Alien Syndrome

Alien Syndrome (1987)
By: Sega Genre: Run ‘n’ Gun Players: 1-2 Difficulty: Medium
Featured Version: Arcade First Day Score: 96,400
Also Available For: Master System, Game Gear, Sharp X68000, NES, PC, Amiga, Atari ST, MSX, Commodore 64, Amstrad CPC, ZX Spectrum
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Like many game companies in the mid-to-late 80’s, it seems almost certain that Sega were also bitten by the ‘Alien’ bug, so to speak. That is to say, they drew inspiration from the Alien movies for one (or some) of their games. The fact that this release came the year after the super-successful sequel to the classic 1979 film would tend to back up that theory as it’s a game that may seem familiar to some fans. Rather than a gound-based colony, however, it takes place in a series of seven spacecraft. These were presumably craft operated by humans but they have become overrun by hideous alien creatures of various descriptions and their human crew taken prisoner. It therefore falls to Ricky and Mary, two suspiciously Space Marine-like soldiers, to liberate each ship in succession and eradicate the alien scum that now dwells within.

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The interior of each craft is viewed from an angled overhead perspective and usually consists of a maze-like series of corridors, rooms, or open areas linked by walkways. The human captives, or ‘comrades’, are dotted around the scrolling stages and a set number of them must be rescued (by touching them) within a pretty strict time-limit before the exit is unlocked. This inevitably leads to a much larger and more dangerous alien boss who you must shoot the crap out of before moving onto the next ship. Each stage has unique enemies, usually two different kinds, and from the second stage onwards an infinite number of them are produced by Gauntlet-like generators. Destroying these will finally stem the flow of alien filth and allow you to cleanse the stage. If you want to, that is, as the only actual requirement is to rescue those pesky comrades.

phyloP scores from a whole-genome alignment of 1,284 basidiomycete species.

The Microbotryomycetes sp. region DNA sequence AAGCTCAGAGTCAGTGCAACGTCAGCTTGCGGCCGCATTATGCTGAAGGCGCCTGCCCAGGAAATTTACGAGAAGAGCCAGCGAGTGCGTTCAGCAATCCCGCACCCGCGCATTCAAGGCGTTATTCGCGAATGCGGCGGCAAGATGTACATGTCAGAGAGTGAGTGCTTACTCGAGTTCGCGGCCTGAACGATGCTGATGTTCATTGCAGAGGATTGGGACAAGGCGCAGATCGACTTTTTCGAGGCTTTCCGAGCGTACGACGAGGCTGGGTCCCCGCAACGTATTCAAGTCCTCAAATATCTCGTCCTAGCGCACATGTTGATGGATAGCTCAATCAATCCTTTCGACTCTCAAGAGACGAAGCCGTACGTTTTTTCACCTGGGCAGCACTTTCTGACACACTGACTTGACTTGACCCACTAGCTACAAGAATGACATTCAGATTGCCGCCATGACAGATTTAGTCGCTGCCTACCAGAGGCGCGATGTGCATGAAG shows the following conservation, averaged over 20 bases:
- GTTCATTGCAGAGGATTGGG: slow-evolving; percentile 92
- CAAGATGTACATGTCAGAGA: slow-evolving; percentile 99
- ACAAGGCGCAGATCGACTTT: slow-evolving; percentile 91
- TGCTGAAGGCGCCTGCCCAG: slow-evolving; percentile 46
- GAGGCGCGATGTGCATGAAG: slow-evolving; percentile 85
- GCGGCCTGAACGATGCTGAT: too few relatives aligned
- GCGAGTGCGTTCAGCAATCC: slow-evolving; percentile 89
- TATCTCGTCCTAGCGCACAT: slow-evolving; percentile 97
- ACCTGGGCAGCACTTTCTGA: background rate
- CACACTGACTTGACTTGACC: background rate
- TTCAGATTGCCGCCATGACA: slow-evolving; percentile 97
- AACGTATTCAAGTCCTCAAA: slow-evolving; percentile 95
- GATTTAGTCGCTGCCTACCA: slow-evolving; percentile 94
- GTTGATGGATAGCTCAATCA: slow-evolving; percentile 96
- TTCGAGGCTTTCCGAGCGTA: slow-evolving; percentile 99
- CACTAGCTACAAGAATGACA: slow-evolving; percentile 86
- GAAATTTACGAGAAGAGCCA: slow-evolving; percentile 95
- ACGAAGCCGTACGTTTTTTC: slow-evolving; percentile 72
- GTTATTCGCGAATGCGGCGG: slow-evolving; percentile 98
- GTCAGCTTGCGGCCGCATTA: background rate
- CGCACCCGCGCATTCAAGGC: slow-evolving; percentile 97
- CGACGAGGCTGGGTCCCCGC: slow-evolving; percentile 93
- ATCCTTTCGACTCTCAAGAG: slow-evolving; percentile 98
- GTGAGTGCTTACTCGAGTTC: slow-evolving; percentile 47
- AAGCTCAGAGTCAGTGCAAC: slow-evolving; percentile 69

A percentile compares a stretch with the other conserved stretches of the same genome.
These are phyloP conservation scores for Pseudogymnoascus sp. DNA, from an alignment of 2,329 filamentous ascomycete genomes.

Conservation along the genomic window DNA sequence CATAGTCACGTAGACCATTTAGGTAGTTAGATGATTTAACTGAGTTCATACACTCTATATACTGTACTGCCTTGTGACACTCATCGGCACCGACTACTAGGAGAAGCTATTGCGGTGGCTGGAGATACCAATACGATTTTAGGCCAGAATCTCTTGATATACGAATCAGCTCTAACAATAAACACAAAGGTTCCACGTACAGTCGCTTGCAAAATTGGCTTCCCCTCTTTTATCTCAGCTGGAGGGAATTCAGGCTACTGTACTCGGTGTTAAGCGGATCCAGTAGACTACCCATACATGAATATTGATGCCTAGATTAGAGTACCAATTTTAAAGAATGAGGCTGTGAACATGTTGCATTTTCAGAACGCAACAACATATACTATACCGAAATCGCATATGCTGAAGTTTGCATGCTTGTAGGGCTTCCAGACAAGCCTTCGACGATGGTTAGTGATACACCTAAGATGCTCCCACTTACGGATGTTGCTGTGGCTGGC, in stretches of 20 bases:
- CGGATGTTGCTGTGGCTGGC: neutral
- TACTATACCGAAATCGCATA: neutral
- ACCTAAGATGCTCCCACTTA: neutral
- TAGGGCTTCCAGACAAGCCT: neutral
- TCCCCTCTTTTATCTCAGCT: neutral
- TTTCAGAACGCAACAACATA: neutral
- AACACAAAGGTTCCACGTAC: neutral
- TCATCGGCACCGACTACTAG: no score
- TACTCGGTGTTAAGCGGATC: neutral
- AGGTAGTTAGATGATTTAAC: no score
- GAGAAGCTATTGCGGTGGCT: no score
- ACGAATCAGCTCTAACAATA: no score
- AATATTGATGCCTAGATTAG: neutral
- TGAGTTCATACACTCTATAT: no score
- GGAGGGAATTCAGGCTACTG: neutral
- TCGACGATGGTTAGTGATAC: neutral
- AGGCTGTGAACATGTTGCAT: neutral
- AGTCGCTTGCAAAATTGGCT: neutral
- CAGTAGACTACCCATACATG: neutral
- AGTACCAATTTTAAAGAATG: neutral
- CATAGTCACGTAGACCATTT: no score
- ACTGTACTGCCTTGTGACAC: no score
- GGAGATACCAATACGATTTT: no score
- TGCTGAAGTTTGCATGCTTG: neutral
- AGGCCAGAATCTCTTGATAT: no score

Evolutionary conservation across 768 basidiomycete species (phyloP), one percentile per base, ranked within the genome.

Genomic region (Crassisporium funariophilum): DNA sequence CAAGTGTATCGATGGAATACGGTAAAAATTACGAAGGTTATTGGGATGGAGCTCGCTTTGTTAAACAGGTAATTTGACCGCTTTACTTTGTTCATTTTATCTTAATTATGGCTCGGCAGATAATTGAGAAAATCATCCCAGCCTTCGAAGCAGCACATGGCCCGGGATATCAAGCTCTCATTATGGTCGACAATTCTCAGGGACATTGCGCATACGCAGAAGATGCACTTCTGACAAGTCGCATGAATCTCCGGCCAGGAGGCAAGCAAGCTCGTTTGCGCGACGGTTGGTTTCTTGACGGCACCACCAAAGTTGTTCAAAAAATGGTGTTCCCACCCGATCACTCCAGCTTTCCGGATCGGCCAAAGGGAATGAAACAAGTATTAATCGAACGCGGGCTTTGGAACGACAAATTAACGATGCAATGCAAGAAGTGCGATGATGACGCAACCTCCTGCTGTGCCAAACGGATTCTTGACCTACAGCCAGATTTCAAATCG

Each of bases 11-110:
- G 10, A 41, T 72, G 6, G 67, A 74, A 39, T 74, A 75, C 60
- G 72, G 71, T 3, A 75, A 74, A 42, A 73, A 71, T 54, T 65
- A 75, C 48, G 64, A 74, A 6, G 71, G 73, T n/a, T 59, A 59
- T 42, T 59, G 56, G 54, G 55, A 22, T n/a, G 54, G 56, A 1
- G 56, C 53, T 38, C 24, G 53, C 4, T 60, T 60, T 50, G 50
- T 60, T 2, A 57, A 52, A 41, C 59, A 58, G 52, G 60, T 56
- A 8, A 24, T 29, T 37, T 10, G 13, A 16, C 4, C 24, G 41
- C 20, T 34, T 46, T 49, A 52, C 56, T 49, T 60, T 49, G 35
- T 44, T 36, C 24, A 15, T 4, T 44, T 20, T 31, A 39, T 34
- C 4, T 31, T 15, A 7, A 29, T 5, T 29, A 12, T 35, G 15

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Blasting the idiotic aliens does take up valuable time of course, but it also makes the game a lot more fun! Each new alien encountered looks and acts differently to the last. Some can spontaneously reproduce, others chase you, but most of them are able to shoot at you. A single touch from any alien or one of their projectiles is enough to take a life from Ricky or Mary but surprisingly the aliens are just as fragile – from the first stage to the last, a single shot is all that’s required to take them out. Except for the bosses, obviously. Typically, you start the game with a pea-shooter gun which just about does the job, but its range and rate of fire is somewhat limited. There are four other weapons available, however – laser, flamethrower, napalm, and a rapid-fire cannon – which, impressively, not only have unlimited ammo but also last forever as long as you don’t lose a life.

Alien Syndrome-sega-arcade-gameplay-screenshotIt’s also possible to collect up to two small guns that follow you around and shoot backwards every time you shoot your normal weapon which can be shot in eight directions but only forward. These, and all the other weapons, can be collected from panels on the walls where you can also find bonus points and maps that show the basic layout of the stage as well as the location of the remaining comrades. Points are awarded at the end of each stage for any remaining time and for any comrades rescued beyond the quota but, if you’re like me, you probably won’t see too many of them! I usually tend to play games in a very meticulous way, trying to do everything and see everything, so I found the time limits to be quite tight. Aside from that though, Alien Syndrome isn’t an overly tough game and is actually, dare I say it, even pretty fair.
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Part of the reason for this it that the aliens are defeated by a single shot from whichever gun you’re carrying at the time (even the one you start with) but it also helps that their movement doesn’t seem to conform to any repeating patterns. Their appearances are apparently random and their movement is seemingly dependent on your own, so your progress is pretty much just down to your own ability. Accompanying you on your refreshingly-unfrustrating mission are some tunes and sound effects which aren’t too bad, although not especially memorable, but about the only thing I don’t really like about Alien Syndrome is its graphics. It’s running on Sega’s System 16 board which I`m not hugely fond of at the best of times and this means that most of the colours used are rather pale and drab and there`s some quite unpleasant patterns used for the stage floors. That aside though, there’s little to complain about, and some of the aliens look great!